Just like people, books need to make a good first impression. Last week I was reminded of how important the first line of a book is while attending an author discussion with American novelist, Richard Peck.
You may remember Richard Peck from this first line, "If your teacher has to die, August isn't a bad time of year for it." Peck immediately grabs his reader’s attention with this first line in The Teacher's Funeral. To this day, it’s one of my favorites!
Here are some of our other favorite first lines:
Morgan: “Mr. and Mrs. Dursley of number four, Privet Drive, were proud to say that they were perfectly normal, thank you very much.” Harry Potter and the Philosopher’s Stone by J.K. Rowling,
I love it because the voice jumps out at you ("thank you very much" cinches it!) but it's also mysterious enough (are they normal!?) to prompt me to keep reading!
Nadia: “Many years later, in front of the firing squad, Colonel Aureliano Buendía would remember that distant afternoon his father took him to see ice.” One Hundred Years of Solitude by Gabriel García Márquez
I read this book over 10 years ago, and this line still sticks out to me. It’s a powerful combination of something so violent paired with something so peaceful. It instantly transports you to Garcia Marquez’s magical world.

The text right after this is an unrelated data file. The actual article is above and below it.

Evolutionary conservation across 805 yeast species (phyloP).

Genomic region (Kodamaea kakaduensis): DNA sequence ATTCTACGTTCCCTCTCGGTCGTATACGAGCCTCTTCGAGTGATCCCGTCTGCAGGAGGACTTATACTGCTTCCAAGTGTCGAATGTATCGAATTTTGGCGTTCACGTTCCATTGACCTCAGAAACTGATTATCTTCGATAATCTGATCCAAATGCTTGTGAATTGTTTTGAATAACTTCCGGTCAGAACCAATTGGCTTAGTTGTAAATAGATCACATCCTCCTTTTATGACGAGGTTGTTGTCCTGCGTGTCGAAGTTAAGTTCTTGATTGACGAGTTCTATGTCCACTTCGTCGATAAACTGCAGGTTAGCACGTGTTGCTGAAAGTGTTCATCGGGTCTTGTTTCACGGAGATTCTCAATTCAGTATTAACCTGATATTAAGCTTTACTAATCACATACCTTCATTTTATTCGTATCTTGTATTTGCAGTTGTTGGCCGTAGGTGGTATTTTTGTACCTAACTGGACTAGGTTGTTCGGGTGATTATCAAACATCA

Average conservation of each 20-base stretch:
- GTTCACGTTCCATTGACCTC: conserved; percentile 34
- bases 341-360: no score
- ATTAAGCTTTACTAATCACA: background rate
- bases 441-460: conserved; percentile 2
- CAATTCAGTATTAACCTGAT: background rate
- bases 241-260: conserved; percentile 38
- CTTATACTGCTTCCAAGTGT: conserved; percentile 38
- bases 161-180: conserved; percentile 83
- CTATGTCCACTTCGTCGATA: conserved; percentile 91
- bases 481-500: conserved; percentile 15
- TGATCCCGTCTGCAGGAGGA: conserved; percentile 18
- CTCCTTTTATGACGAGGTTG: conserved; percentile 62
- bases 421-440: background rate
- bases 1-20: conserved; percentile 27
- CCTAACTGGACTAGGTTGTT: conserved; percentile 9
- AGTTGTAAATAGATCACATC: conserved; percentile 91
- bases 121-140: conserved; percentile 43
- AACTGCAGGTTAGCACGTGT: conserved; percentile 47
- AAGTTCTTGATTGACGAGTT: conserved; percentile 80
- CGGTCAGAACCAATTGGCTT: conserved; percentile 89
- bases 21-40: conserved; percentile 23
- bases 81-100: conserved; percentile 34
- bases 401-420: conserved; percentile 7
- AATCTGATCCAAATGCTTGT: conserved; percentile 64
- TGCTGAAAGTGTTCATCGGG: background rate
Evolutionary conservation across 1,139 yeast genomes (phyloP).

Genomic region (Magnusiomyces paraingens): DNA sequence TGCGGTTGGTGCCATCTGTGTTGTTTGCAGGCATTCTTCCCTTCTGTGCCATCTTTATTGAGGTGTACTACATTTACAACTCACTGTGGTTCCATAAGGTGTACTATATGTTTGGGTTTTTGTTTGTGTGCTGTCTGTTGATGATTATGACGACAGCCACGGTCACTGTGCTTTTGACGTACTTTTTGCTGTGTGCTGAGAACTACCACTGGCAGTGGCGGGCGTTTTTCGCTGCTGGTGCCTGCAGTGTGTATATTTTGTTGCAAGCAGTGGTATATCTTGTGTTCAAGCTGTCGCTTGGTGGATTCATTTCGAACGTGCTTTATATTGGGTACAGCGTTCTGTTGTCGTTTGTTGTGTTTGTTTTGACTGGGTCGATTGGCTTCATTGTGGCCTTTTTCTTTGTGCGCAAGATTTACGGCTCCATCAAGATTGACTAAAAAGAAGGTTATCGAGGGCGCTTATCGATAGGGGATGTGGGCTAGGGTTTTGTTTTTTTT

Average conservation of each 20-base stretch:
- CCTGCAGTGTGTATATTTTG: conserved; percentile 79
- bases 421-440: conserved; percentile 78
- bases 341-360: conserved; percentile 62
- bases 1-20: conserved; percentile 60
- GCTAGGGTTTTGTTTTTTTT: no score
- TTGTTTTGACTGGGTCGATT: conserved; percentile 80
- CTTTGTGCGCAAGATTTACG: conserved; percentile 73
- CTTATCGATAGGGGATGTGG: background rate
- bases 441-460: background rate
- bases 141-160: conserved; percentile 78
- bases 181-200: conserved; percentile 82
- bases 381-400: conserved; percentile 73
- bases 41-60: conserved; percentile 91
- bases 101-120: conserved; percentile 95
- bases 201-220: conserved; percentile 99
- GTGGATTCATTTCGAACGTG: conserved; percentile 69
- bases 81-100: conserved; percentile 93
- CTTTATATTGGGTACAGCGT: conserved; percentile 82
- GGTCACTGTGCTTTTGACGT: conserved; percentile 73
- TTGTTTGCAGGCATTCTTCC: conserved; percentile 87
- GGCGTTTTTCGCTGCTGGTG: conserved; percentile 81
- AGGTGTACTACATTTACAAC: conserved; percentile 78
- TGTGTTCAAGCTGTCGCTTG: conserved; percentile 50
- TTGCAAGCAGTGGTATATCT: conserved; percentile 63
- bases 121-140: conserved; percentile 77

Brittany: "If you are interested in stories with happy endings, you would be better off reading some other book." A Series of Unfortunate Events by Lemony Snicket, Daniel Handler
I loved this series when I was younger, and if this opening line doesn’t pique your interest, I don’t know what will.
And of course, our Librarian here at Scholastic, Deimosa, had a number of great first lines to offer:
“When Gregor Samsa woke up one morning from unsettling dreams, he found himself changed in his bed into a monstrous vermin.” Metamorphosis, by Franz Kafka
“Mr. Jones, of the Manor Farm, had locked the henhouses for the night, but was too drunk to remember to shut the popholes.” Animal Farm, by George Orwell
“When shall we three meet again? In thunder, lightning, or in rain?” Macbeth, by William Shakespeare
“I’m a sweating fat kid standing on the edge of the subway platform staring at the tracks.” Fat Kid Rules the World, by K.L. Going
“It’s a funny thing about mothers and fathers. Even when their own child is the most disgusting little blister you could ever imagine, they still think that he or she is wonderful.” Matilda by Roald Dahl
Share your favorite first line in the comment section below.